Environmental Refugees

Displaced From Their Homes By Disaster and Environmental Circumstances

Environmental Refugees
Disasters such as wildland fires can cause individuals and families to become environmental refugees. Donald Miralle/Getty Images

When major disasters hit or if sea levels rise drastically, millions of people are displaced and left without homes, food, or resources of any kind. These people are left to seek new homes and livelihoods, yet they are not offered international aid due to the reason that they are displaced.


Refugee Definition

The term refugee first meant “one seeking asylum” but has since evolved to mean “one fleeing home.” According to the United Nations, a refugee is a person who flees their home country due to a "well-founded fear of being persecuted for reasons of race, religion, nationality, membership of a particular social group or political opinion."

The United Nations Environment Programme (UNEP) defines environmental refugees as “those people who have been forced to leave their traditional habitat, temporarily or permanently, because of a marked environmental disruption (natural and/or triggered by people) that jeopardized their existence and/ or seriously affected the quality of their life.” According to the Organisation for Economic Co-Operation and Development (OECD), an environmental refugee is a person displaced owing to environmental causes, notably land loss and degradation, and natural disaster.


Permanent and Temporary Environmental Refugees

Many disasters strike and leave areas destroyed and virtually uninhabitable. Other disasters, such as floods or wildfires may leave an area uninhabitable for a short while, but the area regenerates with the only risk being a similar event taking place again. Still other disasters, like long-term drought can allow people to return to an area but don’t offer the same opportunity for regeneration and can leave people without an opportunity for re-growth. In the situations where areas are uninhabitable or re-growth is not possible, individuals are forced to permanently relocate. If this can be done within one’s own country, that government remains responsible for the individuals, but when environmental havoc is wreaked on an entire country, the individuals leaving the country become environmental refugees.


Natural and Human Causes

Disasters that result in environmental refugees have a wide variety of causes and can be attributed to both natural and human reasons.
Some examples of natural causes include drought or floods caused by a shortage or excess of precipitation, volcanoes, hurricanes, and earthquakes. Some examples of human causes include over-logging, dam construction, biological warfare, and environmental pollution.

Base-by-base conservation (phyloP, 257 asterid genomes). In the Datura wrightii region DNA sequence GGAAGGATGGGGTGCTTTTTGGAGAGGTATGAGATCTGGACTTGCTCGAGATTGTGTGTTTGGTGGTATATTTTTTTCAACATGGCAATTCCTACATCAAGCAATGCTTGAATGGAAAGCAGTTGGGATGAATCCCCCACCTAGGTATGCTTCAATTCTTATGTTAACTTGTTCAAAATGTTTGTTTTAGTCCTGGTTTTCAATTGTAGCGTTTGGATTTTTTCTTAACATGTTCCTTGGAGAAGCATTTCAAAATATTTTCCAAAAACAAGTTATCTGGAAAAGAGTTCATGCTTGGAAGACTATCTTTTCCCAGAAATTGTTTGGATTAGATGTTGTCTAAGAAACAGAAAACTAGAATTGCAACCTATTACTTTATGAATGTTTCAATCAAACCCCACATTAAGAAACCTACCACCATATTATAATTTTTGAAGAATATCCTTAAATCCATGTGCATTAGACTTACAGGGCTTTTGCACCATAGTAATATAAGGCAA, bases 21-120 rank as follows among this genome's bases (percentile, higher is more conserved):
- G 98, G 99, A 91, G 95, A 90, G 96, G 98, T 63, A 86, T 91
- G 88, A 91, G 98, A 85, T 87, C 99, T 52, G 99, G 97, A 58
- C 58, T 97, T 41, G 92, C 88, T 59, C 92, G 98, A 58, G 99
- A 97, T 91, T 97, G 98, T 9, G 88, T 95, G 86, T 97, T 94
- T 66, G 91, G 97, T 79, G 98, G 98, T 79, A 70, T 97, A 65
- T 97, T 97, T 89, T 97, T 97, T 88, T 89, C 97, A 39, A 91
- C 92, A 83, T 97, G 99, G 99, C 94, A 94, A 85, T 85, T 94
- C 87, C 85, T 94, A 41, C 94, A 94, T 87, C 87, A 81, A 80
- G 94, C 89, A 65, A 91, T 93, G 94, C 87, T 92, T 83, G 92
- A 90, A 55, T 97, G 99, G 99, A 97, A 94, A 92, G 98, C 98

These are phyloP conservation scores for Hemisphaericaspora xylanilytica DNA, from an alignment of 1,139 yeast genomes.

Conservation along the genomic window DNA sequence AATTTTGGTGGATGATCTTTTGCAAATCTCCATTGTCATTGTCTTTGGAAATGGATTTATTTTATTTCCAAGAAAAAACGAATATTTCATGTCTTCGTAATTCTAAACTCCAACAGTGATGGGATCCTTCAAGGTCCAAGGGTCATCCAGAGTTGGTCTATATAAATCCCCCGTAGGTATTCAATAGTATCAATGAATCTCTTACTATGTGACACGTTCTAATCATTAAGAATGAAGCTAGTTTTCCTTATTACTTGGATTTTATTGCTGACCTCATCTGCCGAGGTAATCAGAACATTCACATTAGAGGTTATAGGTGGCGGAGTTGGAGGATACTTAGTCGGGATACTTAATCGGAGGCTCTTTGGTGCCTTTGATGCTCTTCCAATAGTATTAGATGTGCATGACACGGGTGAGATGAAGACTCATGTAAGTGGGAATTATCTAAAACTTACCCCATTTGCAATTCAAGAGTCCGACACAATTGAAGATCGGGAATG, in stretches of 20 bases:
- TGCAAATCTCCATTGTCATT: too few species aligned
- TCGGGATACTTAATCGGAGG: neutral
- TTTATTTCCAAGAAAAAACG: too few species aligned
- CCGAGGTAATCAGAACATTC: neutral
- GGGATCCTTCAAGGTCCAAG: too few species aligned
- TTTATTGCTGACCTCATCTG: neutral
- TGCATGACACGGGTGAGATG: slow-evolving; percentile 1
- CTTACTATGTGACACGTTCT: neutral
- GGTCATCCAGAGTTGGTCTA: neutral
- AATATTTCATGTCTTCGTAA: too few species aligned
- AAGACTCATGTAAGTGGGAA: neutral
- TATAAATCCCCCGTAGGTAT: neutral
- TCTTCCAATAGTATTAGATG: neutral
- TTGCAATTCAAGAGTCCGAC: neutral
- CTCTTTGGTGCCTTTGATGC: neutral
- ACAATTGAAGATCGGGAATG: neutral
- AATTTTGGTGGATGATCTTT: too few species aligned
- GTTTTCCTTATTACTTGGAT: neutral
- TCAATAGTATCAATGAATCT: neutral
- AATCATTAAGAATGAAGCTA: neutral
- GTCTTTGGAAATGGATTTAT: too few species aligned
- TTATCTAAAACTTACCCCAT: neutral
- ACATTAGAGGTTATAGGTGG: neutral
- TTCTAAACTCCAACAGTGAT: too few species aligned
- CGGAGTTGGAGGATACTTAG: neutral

International Refugee Law

The International Red Cross predicts that there are currently more environmental refugees than refugees displaced because of war, yet environmental refugees are not included or protected under the International Refugee Law which developed out of the 1951 Refugee Convention.
This law only includes persons who fit these three basic characteristics:


  • They are outside their country of origin or outside the country of their formal habitual residence;
  • They are unable or unwilling to avail themselves of the protection of that country owing to a well-founded fear of being persecuted; and
  • The persecution feared is based on at least one of five grounds: race, religion, nationality, membership of a particular social group, or political opinion.
Since environmental refugees do not fit these characteristics, they are not guaranteed asylum in other more developed countries, as a refugee based on these characteristics would be.


Resources for Environmental Refugees

Environmental refugees are not protected under International Refugee Law and because of this, they are not considered actual refugees. There are few resources, but some resources do exist for those displaced based on environmental reasons. For example, The Living Space for Environmental Refugees (LiSER) Foundation is an organization that is working to put environmental refugee issues on the agendas of politicians and their website has information and statistics on environmental refugees as well as links to ongoing environmental refugee programs.
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Karpilo, Jessia, Geography Intern. "Environmental Refugees." ThoughtCo, Mar. 3, 2017, thoughtco.com/environmental-refugees-overview-1434944. Karpilo, Jessia, Geography Intern. (2017, March 3). Environmental Refugees. Retrieved from https://www.thoughtco.com/environmental-refugees-overview-1434944 Karpilo, Jessia, Geography Intern. "Environmental Refugees." ThoughtCo. https://www.thoughtco.com/environmental-refugees-overview-1434944 (accessed April 21, 2018).